Growth or decline? Why there’s no middle ground in the new digital era
Contributors: Yves Padrines
Making small changes to legacy systems isn’t enough – it’s time to leap into the virtual future
Thanks to rapidly developing trends like the growth of the cloud, online video and the Internet of Things (IoT), the way we use the internet is changing fast.
The Cisco 2015 Global Cloud Index forecast predicts that in 2019, more than 80% of data centre traffic will come from the cloud . And by 2020, there will be 26.3 billion mobile-ready devices and machine-to-machine connections worldwide.
As our world becomes more and more connected, none of these trends show any sign of slowing down. And it’s easy to assume service providers would be delighted by this fact. But it’s just as likely that they’re wondering how to cope with it.
Because while the demand for more sophisticated, faster internet services rises sharply, revenue is growing much more slowly.
No middle ground
This can go either way for service providers.
The rapidly changing landscape is a potential threat. But for those that can get it right, it’s also a huge opportunity.
Providers need to quickly find more efficient ways of giving customers the services they need, or they risk being overtaken by events. There’s no middle ground. And the decisions they make now will determine whether their business grows or declines.
Virtualisation technology driven by orchestration, and taking a holistic approach to security, can help them ensure they make the best of this new internet age. In effect, it moves the functioning of the network (traditionally performed by hardware) onto software.
Decoupling the network’s capabilities from its infrastructure in this way means it can offer much greater speed and flexibility. Which, in turn, will enable new products to come to market much faster.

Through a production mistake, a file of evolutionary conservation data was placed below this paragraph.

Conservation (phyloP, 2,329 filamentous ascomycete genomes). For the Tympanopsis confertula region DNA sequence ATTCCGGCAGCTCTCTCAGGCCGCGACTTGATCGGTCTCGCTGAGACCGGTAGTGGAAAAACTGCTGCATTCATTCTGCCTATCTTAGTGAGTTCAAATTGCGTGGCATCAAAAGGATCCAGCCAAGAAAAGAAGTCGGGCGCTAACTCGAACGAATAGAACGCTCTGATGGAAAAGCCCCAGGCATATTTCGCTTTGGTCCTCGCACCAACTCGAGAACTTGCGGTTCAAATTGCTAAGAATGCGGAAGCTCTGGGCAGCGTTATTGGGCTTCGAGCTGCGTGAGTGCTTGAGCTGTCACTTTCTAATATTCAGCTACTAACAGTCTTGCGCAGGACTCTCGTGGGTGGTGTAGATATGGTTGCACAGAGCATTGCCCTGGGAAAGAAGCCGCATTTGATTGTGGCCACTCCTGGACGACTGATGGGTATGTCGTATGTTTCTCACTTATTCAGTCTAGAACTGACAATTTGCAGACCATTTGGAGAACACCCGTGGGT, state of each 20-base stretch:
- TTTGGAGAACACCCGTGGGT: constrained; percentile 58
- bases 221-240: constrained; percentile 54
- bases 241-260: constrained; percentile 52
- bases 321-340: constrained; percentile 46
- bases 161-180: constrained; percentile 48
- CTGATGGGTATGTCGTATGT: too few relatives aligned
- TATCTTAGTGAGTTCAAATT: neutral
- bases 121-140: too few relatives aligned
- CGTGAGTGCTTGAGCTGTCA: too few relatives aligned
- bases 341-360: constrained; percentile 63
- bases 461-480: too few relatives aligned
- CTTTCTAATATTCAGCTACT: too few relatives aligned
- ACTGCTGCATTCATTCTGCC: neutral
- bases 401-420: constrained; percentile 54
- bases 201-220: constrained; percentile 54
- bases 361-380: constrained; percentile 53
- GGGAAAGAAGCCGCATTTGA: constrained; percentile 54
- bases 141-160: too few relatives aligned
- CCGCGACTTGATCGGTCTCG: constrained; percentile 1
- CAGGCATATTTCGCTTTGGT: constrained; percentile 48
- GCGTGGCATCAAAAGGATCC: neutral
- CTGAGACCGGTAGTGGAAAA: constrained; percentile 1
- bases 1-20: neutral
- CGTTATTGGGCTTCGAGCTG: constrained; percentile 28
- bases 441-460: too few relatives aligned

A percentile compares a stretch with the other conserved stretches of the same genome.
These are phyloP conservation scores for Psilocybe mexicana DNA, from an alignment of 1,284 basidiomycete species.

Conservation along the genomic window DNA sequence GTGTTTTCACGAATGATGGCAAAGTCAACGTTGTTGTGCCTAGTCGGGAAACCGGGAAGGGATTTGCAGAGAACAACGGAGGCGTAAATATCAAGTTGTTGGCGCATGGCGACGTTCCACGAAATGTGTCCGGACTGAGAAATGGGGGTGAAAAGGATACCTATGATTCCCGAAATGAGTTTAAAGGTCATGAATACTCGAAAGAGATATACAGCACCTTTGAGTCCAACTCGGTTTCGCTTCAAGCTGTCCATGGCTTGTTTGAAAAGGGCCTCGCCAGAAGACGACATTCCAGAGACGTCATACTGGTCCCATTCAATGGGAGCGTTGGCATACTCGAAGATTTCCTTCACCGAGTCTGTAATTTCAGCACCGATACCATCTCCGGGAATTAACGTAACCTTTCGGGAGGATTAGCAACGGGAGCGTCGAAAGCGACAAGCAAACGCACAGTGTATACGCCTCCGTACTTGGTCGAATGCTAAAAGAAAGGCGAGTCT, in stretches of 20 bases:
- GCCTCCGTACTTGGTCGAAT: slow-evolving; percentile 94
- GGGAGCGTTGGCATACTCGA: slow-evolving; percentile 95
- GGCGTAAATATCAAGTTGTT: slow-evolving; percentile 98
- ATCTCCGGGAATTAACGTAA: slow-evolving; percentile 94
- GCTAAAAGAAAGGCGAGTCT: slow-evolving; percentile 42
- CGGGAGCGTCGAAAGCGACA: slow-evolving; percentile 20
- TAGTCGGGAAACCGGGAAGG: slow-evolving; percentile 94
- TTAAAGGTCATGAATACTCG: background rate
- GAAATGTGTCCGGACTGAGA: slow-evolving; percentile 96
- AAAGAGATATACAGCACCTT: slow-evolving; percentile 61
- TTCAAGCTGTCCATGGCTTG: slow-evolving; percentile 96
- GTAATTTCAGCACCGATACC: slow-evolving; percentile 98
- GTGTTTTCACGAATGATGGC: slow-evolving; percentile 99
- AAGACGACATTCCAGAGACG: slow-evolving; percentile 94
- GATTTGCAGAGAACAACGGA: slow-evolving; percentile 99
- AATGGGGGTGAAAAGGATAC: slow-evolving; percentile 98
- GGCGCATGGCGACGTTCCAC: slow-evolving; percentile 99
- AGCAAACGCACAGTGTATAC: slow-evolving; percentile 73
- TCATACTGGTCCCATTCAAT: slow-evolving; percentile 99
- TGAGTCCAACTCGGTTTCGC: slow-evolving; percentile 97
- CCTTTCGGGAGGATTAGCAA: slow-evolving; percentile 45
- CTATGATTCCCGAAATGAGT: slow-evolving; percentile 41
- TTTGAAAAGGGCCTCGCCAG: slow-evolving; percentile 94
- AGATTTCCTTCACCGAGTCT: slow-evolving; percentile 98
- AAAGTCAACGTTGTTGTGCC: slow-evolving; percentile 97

This gives providers the agility to respond to changing customer demands. And just as it works for an expanding business that wants to quickly create self-service virtual networks, it also works for consumers who want to design bespoke home entertainment packages.
Making virtualisation work
Virtualisation brings many new opportunities. But it needs to be done well to work.
One key consideration is putting the right data centre infrastructure in place.
It’s also essential to use a sophisticated orchestration engine , so that complex network functions can be automated. And adopting an open source approach will mean that a system is flexible enough to adapt to different situations and evolving conditions.
An expert and proven innovator in this field, Cisco has deep knowledge and experience in these critical areas. That’s why leading service providers across the world trust the company to support their virtualisation journeys.
AT&T, for example, are investing in virtualisation to create dynamic, on-demand services, including connecting cars in Europe. They realise that this is the way to ensure that the business thrives in a connected world. And they understand this is a time for taking bold decisions.
Making small changes to old systems isn’t enough. It’s time to take the leap into the virtual future. Many businesses now see that this is an investment that can really pay off.
The real cost would be not doing anything at all.
Find out how you can respond to unpredictable traffic demands and introduce services faster. Read more about Cisco’s virtualisation technology .
– Trends like the growth of services delivered from the cloud, in areas like business, mobility, video, and the internet of things (IoT) show that the way we use the internet is changing fast.
– The rapidly changing landscape is a potential threat for service providers – but for those that can get it right, it’s also a huge opportunity.
– Virtualisation brings many new opportunities, but it needs to be implemented well to work – and without delay.